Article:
Local favourite: some 60 per cent of barramundi is sourced from foreign fisheries.
Most diners wrongly assume the seafood they are served in restaurants comes are fished from Australian waters, and need to be "protected from deception", the seafood industry says.
Nearly three-quarters of the seafood consumed by Australians is shipped from overseas, leading seafood producers told a parliamentary committee examining country of origin labelling laws.
In the case of barramundi, a national favourite, 60 per cent of the 20,000 tonnes savoured by Australians each year is sourced from foreign fisheries, research by the Australian Barramundi Farmers Association showed.
Raw prawns: seafood consumed locally is "assumed by the consumer to be Australian product".
The heads of four major seafood bodies, including the National Seafood Industry Alliance, want seafood labelling laws to be extended to the restaurant industry, which is exempt.
Country of origin information should be published next to seafood dishes on menus so that consumers can be “protected from deception", they said.
“When people order barramundi, they just think it’s Australian,” said Scott Wiseman of the Seafood Industry Alliance. “There’s a requirement to know the fish species, but not whether it’s Australian. They have the right to make a full purchasing decision.”
Confusion also runs rampant with popular seafood such as red emperor, whiting, flathead, Spanish mackerel, prawns and squid, the Northern Territory Seafood Council said. "This list goes on, all species produced within Australia and assumed by the consumer to be Australian product."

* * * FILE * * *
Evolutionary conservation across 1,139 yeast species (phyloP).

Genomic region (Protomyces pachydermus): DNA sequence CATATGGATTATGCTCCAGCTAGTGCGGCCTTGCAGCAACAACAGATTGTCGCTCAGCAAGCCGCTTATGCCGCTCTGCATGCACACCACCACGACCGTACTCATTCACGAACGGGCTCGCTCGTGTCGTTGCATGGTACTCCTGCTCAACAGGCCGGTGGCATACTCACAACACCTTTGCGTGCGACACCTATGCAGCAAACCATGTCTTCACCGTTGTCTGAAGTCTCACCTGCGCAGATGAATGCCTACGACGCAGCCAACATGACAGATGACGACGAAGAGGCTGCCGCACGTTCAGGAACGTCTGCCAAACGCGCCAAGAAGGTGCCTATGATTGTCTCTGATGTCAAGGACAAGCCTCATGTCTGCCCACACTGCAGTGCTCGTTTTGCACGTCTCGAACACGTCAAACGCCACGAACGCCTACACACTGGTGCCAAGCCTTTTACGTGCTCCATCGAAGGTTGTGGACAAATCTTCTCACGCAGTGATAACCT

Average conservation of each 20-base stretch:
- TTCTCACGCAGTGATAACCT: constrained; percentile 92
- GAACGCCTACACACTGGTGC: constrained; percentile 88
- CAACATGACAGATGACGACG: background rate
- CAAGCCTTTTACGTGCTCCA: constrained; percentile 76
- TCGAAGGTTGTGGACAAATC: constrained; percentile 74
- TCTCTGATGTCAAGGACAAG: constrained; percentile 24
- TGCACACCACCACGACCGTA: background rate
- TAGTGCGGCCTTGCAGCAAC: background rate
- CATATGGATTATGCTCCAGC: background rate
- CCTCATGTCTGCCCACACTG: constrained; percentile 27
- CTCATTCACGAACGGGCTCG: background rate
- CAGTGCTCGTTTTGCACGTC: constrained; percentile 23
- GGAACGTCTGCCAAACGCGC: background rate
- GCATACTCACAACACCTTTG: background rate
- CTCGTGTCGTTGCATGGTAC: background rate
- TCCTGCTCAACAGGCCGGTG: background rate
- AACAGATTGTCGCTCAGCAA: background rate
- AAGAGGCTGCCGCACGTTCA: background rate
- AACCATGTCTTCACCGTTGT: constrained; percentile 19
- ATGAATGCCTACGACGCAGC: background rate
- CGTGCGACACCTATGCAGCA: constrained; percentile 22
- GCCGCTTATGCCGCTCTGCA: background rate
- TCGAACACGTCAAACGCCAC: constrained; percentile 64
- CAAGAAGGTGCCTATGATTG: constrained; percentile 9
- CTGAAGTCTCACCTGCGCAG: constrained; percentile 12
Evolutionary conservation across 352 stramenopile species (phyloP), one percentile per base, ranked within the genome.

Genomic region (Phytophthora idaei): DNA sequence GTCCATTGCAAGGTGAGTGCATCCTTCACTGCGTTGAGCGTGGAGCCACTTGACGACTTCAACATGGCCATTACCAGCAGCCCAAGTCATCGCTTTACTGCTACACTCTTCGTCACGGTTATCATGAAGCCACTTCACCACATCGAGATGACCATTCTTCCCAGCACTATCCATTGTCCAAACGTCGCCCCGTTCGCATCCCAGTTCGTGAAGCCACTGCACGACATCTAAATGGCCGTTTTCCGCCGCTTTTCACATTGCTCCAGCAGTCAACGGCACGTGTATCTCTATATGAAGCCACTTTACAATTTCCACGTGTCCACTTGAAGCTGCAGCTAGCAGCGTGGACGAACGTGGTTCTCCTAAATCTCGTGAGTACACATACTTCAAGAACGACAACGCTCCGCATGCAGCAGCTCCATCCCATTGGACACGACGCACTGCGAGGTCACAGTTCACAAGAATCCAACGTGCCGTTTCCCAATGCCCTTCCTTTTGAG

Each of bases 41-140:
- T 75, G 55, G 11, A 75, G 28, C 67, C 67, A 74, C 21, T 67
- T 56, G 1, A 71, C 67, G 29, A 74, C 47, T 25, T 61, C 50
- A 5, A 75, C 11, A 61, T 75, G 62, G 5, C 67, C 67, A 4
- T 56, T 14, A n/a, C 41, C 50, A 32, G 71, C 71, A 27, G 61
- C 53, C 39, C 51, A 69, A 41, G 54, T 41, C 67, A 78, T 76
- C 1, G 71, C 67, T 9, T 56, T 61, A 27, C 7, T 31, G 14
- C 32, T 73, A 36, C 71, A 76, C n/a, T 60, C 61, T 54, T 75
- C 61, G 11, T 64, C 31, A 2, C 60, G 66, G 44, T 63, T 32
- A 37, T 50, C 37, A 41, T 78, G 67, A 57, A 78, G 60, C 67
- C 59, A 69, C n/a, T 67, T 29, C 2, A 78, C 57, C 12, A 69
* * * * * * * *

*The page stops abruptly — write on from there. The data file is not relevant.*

But John Hart, chief executive of the Restaurant and Catering industry group, said it would be “onerous and expensive” for eateries to provide the information.
“It would cost $300 million per annum to introduce such a change,” he told the committee, referring to costs linked with updating menus, reconfiguring back-end systems and maintaining compliance. “The menu would read more like a book, having labelling provisions for every ingredient."
Restaurateurs seldom, if at all, specified which country they wanted their seafood from when placing orders with suppliers, he said.
“They rarely say, 'I want to order 20 kilos of Australian prawns'. They would ring up and say, 'I want 20 kilograms of 60/90 prawns'.”
Helen Jenkins of the Australian Prawn Farmers Association said the Northern Territory had successfully applied labelling of origin laws to all its food sectors, including restaurants, in 2008. It remains the only jurisdiction to do so.
“It’s time for uniformity across Australia,” she said. "We'd like it to be legislated."
Mr Hart from Restaurant and Catering conceded that the NT law had become accepted after “a rocky road to start with”, but firmly rejected the call for a nationwide rollout.
He said research of dining behaviour showed the country of origin of a product did not feature among the top factors that swayed purchasing decisions.
“We ranked a number of different factors, included origin, local produce, nutritional content. They were the eighth, ninth order issues. Primary order issue was the quality of product,” he said.
The seafood industry was represented by Marty Phillips of the Australian Barramundi Farmers Association, Ms Jenkins of the Australian Prawn Farmers Association, Rob Fish of the Northern Territory Seafood Council and Mr Wiseman of the National Seafood Industry Alliance.